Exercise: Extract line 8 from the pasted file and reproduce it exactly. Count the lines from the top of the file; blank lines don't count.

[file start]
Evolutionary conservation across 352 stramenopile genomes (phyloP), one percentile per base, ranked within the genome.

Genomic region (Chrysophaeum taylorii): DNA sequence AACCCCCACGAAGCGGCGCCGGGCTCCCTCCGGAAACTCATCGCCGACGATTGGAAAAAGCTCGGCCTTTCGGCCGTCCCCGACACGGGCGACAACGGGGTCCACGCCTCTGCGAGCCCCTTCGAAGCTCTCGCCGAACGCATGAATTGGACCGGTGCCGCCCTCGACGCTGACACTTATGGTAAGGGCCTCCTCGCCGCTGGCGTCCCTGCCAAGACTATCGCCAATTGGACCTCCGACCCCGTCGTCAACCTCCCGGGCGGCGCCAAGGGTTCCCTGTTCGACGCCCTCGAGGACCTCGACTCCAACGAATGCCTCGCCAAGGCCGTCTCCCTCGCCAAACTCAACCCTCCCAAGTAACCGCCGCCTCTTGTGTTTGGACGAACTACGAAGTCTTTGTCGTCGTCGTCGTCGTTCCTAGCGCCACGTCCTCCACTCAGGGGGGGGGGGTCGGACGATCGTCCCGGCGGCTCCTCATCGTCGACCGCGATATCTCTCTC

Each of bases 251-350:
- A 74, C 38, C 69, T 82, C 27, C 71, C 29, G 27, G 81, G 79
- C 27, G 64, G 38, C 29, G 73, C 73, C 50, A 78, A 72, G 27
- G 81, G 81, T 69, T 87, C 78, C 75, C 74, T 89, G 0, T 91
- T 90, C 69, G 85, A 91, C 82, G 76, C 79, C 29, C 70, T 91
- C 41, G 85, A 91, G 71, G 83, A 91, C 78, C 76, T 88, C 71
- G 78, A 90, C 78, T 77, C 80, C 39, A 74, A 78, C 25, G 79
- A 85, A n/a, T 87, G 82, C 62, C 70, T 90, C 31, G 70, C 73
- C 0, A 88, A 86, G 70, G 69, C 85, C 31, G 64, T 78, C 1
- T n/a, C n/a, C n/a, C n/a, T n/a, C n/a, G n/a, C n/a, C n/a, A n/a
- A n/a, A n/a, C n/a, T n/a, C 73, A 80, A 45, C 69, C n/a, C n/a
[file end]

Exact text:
- C 41, G 85, A 91, G 71, G 83, A 91, C 78, C 76, T 88, C 71